With a renewed interest in fishing and nowhere to buy any wriggly bait in town, I thought that a wormery might be a good investment. After a bit of research I bought the Original Wormery Composter from Original Organics. It's designed for both indoor and outdoor use and isn't as large as some of the other offerings.
Everything arrived and I set it up according to the instructions. It comes with coir, or coconut fibre rather than soil. This needs to be moistened and personally I felt it looked somewhat unappealing as a home for the worms. But it was what it was. I added some food waste and shredded paper and left the top of the wormery open for a short while as this encourages the worms to burrow to escape the light. This didn't take long and the top wasn't open for long. I subsequently learned that this might have been a mistake.
The instruction was to then leave the worms for a while to settle in, but after a few days I had a peek. There were worms all up the inside of the container and some around the edges of the lid and in the hinge. I didn't cotton on to the fact that some had in fact got past the foam seal that sits between the lid and the top edge of the container.
When I next looked a few days later I couldn't see any worms. I turned over the coir and could only find two or three. I phoned the company and was assured that they were probably there, perhaps in the bottom of the container. However, I looked again about a week later - no worms
At this point I applied some practical logic to the situation and came to the conclusion that the worms had all escaped through small channels where the foam didn't quite meet, as shown in the photo. I recollected that I had seen worms in the hinge area and realised that they must have wriggled through the channel at that end. An email to the company didn't illicit any sympathy, only a statement that the foam normally provides a good seal, not acknowledging the obvious design flaw that I had described.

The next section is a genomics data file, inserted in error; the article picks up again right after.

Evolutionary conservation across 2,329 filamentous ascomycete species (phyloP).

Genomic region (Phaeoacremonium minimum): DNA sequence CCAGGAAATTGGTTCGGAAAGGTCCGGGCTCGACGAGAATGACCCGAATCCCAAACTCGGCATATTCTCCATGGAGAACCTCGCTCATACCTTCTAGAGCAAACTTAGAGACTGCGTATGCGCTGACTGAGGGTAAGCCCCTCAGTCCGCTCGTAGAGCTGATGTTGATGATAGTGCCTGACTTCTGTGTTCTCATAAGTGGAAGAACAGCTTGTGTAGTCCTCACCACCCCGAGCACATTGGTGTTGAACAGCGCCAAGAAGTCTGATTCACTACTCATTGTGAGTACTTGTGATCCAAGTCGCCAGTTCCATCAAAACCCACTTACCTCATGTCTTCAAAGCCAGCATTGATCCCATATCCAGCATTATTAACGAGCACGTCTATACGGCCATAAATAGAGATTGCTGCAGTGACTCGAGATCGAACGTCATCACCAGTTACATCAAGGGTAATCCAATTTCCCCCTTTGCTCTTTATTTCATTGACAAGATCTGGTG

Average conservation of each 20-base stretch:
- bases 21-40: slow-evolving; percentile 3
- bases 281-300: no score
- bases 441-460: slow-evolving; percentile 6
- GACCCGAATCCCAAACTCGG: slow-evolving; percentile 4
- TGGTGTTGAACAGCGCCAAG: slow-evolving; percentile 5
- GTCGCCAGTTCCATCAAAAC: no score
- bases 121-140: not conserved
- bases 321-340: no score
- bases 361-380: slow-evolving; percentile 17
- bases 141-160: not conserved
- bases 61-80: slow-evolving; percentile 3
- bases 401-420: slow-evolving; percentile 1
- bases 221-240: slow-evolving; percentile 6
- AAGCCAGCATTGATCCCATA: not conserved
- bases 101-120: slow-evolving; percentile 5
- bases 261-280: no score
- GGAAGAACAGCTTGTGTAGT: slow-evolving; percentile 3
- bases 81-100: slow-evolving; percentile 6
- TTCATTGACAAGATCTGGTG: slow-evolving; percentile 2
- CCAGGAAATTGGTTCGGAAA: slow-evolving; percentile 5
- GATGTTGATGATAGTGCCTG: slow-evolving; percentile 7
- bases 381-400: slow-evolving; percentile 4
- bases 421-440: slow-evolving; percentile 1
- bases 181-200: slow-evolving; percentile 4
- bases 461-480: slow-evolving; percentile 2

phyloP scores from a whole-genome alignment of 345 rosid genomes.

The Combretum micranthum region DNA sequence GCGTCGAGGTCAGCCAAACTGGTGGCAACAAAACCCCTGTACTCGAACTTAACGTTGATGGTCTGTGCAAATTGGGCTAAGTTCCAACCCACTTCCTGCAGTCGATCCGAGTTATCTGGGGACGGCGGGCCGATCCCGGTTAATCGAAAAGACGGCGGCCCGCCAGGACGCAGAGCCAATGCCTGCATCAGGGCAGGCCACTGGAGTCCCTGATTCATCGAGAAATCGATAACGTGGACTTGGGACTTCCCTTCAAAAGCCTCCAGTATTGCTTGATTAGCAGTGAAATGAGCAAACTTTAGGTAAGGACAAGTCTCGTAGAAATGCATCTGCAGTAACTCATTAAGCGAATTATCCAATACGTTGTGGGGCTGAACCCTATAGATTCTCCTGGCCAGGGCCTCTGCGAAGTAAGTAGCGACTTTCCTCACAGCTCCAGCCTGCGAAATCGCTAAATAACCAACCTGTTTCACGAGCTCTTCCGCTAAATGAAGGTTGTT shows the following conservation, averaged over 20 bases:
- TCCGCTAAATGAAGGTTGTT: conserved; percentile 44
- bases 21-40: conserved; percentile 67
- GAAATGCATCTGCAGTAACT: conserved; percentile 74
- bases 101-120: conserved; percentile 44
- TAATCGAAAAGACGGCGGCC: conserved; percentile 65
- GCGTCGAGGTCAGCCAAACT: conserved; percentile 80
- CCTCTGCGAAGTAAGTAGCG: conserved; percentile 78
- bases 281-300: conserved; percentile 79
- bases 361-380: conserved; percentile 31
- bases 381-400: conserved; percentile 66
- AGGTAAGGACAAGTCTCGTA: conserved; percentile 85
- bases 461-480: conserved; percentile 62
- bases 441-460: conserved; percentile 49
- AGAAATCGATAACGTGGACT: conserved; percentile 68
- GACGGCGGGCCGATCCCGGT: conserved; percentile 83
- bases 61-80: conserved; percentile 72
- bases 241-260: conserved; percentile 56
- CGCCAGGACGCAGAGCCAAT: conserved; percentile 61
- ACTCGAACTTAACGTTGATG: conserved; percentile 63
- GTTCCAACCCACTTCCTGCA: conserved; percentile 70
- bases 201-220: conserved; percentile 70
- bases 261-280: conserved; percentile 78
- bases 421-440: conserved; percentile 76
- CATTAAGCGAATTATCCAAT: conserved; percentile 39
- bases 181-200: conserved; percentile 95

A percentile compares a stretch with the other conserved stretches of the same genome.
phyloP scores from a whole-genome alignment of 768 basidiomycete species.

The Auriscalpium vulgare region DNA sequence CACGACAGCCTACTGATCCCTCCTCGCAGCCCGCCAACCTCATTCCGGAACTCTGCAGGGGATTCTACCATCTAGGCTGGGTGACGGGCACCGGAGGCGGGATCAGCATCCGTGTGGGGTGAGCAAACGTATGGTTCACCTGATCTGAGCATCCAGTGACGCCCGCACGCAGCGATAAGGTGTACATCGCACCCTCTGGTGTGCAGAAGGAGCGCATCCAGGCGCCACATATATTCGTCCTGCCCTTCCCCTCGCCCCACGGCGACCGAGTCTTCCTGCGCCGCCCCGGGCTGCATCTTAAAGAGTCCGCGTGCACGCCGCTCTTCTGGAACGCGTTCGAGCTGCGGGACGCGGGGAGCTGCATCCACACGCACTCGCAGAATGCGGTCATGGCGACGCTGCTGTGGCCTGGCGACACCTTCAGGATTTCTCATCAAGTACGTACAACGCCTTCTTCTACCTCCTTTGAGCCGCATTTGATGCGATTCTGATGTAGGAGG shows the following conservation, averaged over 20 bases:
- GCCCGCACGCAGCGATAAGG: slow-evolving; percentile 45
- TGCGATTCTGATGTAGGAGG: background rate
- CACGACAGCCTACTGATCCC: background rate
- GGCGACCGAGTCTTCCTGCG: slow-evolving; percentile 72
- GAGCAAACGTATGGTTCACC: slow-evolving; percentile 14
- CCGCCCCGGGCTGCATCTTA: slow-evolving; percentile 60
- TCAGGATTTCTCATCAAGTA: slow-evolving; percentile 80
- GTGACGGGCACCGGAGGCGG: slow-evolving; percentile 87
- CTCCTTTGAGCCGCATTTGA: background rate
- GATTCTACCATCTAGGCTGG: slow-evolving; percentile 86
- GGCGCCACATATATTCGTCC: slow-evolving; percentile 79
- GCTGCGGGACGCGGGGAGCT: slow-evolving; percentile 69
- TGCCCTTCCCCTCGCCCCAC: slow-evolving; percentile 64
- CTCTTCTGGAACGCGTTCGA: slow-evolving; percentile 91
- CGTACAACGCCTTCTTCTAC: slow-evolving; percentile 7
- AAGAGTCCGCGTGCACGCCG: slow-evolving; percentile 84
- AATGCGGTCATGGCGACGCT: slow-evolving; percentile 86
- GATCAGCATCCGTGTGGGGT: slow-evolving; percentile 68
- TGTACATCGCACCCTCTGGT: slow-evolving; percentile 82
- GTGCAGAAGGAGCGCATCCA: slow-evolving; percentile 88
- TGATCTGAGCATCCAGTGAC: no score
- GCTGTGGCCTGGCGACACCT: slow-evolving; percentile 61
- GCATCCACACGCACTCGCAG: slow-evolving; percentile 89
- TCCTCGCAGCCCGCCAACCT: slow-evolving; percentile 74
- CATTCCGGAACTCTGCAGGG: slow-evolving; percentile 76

I had no choice other than to order some more worms while carrying out some modifications to block the escape routes that I had identified. I also checked out some YouTube videos and one explained that when the worms are first introduced they need a good while to acclimatise to their new home. It was recommended that the lid be left open for much longer than I had done previously. If they are not given plenty of time before the lid is closed. Once in the dark they will explore everywhere rather than just settling in their coir matting. That made sense so I followed this advice with my new worms.
It's still early days but so far my worms have remained, or at least a fair number of them, and I haven't spotted any signs of escapees. More importantly they seem active and I hope have started work breaking down the food waste. Only time will tell but it is clear that keeping worms is as much an art as a science!